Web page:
Macarambon and Amin are also calling for the cancellation of the ARMM polls that would be held next week.

However, fellow Muslim Rep. Abdullah Dimaporo, chairman of the House committee on Muslim affairs, said Misuari's "tantrums" should not stop government from holding the polls. He stressed that posponing the elections has nothing to do with the internal problems of the MNLF.

"He (Misuari) is merely showing that he wants to hold on to power. If he really is a man of peace, he should exert all effors to find peaceful ways to get what he wants instead of declaring war against the government he served," Dimaporo of Lanao del Norte said.

Dimaporo expressed confidence in the military's capability to restore peace and order in Mindanao, particularly in ARMM territories.

Misuari has reportedly declared that the MNLF would resume its war against the government whom he accused of interfering in internal squabbles in his organization in a bid to dismantle his leadership.

Macarambon blamed both military and political advisers of President Gloria Macapagal Arroyo for attempting to "marginalize" Misuari without realizing that the MNLF chieftain remains a strong force to reckon with in the organization.

Despite his call for the immediate postponement of ARMM elections, Macarambon believes such move cannot placate Misuari's "wounded pride."

The Lanao del Sur solon said that canceling the elections could give way to a ceasefire and thus, force peace negotiations in Mindanao.

Meanwhile, Amin withdrew his candidacy for ARMM governor to serve the "greater interest of the people" of the ARMM.

"I withdraw my candidacy because I believe that it is for the greater interest of the people of the ARMM that in this election, the governor will be elected by the majority of the electorate, which may not possible with the present number of candidates for the position," Amin said. (Ben R. Rosario)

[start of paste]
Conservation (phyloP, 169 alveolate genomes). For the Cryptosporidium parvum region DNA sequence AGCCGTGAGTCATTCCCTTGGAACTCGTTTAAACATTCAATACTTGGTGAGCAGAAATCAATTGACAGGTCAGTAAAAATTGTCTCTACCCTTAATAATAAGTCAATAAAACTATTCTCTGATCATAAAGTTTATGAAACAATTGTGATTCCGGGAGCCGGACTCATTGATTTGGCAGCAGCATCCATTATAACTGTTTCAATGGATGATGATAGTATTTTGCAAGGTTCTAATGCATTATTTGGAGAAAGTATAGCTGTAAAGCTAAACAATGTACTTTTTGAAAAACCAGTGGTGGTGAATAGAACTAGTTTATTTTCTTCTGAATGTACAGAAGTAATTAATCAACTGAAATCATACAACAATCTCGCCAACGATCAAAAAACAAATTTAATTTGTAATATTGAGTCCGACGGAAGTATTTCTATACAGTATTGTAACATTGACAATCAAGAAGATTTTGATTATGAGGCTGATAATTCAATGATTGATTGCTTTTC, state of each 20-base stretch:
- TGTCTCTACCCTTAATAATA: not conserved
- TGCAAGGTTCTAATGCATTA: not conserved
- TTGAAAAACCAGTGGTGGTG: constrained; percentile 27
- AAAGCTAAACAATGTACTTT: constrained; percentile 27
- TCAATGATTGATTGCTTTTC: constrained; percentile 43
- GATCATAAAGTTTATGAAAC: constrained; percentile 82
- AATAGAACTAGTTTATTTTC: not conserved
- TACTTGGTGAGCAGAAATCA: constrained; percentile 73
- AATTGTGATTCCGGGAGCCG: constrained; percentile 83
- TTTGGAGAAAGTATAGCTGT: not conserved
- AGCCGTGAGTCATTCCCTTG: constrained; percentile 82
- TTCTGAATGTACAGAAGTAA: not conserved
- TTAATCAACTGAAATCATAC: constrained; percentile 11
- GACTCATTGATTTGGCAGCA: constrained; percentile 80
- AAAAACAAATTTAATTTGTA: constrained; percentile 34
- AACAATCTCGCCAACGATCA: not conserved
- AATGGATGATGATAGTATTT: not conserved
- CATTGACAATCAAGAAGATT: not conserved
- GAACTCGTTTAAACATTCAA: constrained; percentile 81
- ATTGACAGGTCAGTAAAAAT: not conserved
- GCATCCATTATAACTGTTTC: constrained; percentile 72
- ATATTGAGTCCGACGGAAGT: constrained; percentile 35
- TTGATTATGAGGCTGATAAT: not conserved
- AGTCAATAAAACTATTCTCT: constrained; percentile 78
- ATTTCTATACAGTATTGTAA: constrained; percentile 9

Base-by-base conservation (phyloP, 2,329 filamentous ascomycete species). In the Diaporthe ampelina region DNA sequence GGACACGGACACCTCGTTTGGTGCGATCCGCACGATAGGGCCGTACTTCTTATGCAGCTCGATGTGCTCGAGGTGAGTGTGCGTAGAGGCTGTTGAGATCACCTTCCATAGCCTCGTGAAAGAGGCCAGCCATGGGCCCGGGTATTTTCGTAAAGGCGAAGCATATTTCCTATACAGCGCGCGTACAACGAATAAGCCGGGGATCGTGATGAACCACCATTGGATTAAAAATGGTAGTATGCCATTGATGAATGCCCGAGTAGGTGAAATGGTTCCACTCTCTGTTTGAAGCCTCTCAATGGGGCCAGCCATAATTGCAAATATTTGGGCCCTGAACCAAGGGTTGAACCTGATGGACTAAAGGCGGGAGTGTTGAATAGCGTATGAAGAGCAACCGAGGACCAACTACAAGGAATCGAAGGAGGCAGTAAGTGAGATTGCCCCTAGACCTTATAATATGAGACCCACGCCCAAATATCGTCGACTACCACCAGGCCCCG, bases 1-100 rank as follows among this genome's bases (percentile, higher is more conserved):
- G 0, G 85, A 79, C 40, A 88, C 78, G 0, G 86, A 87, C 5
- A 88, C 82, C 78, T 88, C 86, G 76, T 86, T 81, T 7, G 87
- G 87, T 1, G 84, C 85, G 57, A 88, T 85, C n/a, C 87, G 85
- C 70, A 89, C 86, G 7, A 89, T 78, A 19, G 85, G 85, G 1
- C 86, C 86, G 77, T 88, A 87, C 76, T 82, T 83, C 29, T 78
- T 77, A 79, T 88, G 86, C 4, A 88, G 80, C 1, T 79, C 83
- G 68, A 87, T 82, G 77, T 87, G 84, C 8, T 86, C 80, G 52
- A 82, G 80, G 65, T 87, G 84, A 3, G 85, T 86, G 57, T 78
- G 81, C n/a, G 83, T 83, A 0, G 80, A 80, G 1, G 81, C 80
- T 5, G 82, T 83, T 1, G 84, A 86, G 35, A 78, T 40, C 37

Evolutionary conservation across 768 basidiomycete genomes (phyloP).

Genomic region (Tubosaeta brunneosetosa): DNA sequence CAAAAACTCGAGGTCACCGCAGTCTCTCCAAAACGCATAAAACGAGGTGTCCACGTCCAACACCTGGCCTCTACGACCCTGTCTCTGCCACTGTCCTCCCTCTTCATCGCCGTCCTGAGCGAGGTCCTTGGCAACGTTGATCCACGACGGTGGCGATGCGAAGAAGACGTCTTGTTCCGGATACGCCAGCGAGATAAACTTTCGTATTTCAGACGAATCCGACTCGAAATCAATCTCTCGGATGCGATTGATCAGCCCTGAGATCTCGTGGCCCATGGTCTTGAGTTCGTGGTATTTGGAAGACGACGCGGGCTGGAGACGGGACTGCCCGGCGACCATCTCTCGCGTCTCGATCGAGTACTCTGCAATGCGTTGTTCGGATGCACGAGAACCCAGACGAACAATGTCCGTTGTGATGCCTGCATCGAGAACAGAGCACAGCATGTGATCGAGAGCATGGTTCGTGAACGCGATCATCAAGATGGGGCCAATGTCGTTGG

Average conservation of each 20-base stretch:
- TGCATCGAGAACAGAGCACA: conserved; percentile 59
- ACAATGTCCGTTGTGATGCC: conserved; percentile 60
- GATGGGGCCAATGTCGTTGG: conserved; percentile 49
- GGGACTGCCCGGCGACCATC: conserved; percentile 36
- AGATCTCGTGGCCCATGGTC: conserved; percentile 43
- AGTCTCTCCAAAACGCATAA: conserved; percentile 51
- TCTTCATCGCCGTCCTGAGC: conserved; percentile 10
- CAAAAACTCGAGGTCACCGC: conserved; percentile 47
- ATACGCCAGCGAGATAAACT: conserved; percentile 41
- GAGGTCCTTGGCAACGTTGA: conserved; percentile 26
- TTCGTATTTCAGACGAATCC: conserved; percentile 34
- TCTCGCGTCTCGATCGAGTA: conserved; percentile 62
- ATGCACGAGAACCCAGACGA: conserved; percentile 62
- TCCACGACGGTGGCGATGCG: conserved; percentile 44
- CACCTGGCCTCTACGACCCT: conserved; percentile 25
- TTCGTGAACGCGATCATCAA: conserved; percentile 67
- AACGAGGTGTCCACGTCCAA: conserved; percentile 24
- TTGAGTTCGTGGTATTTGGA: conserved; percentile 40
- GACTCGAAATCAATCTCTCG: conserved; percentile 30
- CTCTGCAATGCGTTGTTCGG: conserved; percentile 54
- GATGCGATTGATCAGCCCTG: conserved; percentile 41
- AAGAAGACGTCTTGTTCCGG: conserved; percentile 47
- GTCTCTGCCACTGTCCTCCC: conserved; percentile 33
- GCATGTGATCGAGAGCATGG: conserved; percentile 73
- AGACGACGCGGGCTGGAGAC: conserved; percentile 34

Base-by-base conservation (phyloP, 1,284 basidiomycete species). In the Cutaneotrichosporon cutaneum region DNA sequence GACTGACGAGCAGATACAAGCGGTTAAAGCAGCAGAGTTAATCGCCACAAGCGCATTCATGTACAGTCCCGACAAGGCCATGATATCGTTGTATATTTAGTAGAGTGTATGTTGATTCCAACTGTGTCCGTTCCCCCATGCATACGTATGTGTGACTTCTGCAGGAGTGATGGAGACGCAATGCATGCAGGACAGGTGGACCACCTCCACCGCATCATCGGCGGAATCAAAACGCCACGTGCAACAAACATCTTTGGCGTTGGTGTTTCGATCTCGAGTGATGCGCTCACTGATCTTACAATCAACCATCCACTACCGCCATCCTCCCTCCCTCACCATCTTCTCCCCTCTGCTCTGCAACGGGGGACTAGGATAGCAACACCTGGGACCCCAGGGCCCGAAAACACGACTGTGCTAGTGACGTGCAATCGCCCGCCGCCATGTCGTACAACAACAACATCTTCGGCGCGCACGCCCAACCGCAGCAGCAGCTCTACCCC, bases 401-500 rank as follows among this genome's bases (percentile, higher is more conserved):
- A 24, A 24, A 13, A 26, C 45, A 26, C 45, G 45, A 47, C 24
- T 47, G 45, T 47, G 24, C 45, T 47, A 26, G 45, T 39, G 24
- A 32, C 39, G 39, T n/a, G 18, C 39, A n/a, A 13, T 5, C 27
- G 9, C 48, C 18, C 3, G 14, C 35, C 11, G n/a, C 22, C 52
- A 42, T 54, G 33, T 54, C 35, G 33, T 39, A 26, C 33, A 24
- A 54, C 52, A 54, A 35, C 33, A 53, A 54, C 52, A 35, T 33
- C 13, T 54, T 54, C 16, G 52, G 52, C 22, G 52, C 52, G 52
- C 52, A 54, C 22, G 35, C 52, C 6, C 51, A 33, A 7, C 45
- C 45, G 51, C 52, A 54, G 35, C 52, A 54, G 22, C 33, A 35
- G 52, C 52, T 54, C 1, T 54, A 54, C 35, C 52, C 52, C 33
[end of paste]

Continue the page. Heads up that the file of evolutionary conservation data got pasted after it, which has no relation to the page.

Lost respect

Administration Sen. Ramon B. Magsaysay Jr., chairman of the Senate national defense and security committee, said yesterday Nur Misuari, ousted chairman of the secessionist Moro National Liberation Front (MNLF), has lost the respect and dignity that he has maintained as head of two government agencies.

Opposition Sen. Rodolfo G. Biazon, committee vice chairman, said the Misuari problem should be dealt with immediately with the government declaring the former University of the Philippines (UP) professor as a terrorist.

Although the Armed Forces of the Philippines (AFP) is responding adequately to Misuari rebellion, Biazon said the problem needs a political solution by President Gloria Macapagal Arroyo.

Misuari, ousted as MNLF chief by an executive committee of the MNLF itself, had been successful in delaying three times in a three-year period scheduled elections to widen the political boundaries of the ARMM and election of new set of ARMM officials. He had claimed that the ARMM election on Nov. 26 violates the terms of the Tripoli (Libya) agreement forged during the Marcos regime.

"It is a great setback to our country, particularly the Filipino Muslim population. But it is more of a setback to the person himself (Misuari) owing to the trust bestowed him by former President Ramos," Magsaysay said.